Big freeze

Berlinale Reaches for the Stars

Nobody wants the night Berlinale 2
The characters reach their limits.
  • Why it matters

    Why it matters

    The opening film for the Berlinale is the first time the story of the North Pole has been told from a woman’s point of view.

  • Facts

    Facts

    • Berlin’s 65th annual film festival opened Thursday and will show 441 films in ten days.
    • The festival shows 19 films in a competition section plus further films in sections featuring documentaries, a retrospective, children’s films and shorts.
    • The Berlinale is one of three major European film festivals along with Cannes and Venice.
  • Audio

    Audio

  • Pdf

 

The opening movie of the Berlinale film festival, the Arctic drama “Nobody Wants the Night,” tells a bleak tale of people fighting to master nature – and losing the battle.

It is a tale of a woman who loves an explorer who prefers the frozen wastelands to home life and is obsessed with finding the North Pole. She pursues him into the icy desolation of Greenland, where she finds another person who loves him – an Inuit who is expecting his child.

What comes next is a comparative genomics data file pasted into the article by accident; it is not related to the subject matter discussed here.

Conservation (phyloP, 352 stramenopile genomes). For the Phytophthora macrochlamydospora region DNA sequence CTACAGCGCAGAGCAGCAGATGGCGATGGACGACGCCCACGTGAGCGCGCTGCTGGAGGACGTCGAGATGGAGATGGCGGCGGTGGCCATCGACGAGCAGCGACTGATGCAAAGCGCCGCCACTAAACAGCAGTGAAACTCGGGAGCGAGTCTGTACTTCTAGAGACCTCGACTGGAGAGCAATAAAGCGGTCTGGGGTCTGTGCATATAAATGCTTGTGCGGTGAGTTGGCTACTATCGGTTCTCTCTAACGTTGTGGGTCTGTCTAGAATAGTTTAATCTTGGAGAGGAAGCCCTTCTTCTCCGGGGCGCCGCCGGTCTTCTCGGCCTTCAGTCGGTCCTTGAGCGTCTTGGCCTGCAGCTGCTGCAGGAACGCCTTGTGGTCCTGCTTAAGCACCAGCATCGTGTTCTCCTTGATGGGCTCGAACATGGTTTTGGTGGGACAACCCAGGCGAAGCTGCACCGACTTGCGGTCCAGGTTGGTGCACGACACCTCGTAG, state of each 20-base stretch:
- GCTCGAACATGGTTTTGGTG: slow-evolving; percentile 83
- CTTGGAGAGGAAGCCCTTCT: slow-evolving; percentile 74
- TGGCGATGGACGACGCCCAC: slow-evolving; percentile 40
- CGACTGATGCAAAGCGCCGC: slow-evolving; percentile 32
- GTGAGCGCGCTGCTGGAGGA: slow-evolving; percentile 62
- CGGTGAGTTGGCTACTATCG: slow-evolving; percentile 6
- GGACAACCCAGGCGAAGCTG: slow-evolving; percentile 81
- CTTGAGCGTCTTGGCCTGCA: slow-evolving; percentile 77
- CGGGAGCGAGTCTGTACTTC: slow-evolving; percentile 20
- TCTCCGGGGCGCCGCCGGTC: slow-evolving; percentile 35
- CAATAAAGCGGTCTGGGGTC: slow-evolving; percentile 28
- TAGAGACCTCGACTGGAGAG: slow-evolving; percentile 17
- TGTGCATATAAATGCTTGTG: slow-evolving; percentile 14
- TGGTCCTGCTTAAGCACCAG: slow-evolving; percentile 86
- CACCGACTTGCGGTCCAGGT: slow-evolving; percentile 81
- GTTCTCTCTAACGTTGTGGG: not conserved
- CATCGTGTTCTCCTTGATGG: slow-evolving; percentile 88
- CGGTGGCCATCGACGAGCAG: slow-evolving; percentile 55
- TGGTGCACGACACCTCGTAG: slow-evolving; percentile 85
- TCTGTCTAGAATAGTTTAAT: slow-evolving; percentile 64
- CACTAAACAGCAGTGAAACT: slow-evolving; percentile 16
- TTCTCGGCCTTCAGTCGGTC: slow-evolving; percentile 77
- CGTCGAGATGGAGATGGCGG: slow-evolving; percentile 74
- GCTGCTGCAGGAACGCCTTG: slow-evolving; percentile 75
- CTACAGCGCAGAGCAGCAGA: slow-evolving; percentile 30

It is the beginning of a journey – beyond the geographical kind.

Josephine Peary, the character played by Juliette Binoche, said discovery is the greatest glory of mankind.

It makes no sense to the Inuit woman. “Why would you go somewhere else if you already have everything?” she said.

The film plots the limits of discovery, of possession and ownership and explores the nature of love. Chewing on raw seal and burning her furniture in the struggle to survive, Ms. Peary is forced to abandon all she holds dear.

Her character in the film said, “If you go on a journey, you have to be prepared for what happens.” It applied to the filming too, it seemed.

“You want the real truth? It was too damn hot sitting there in all my furs,” Ms. Binoche said. She prepared for the scenes shot in warmer climes by stepping into a meat fridge on location.

 

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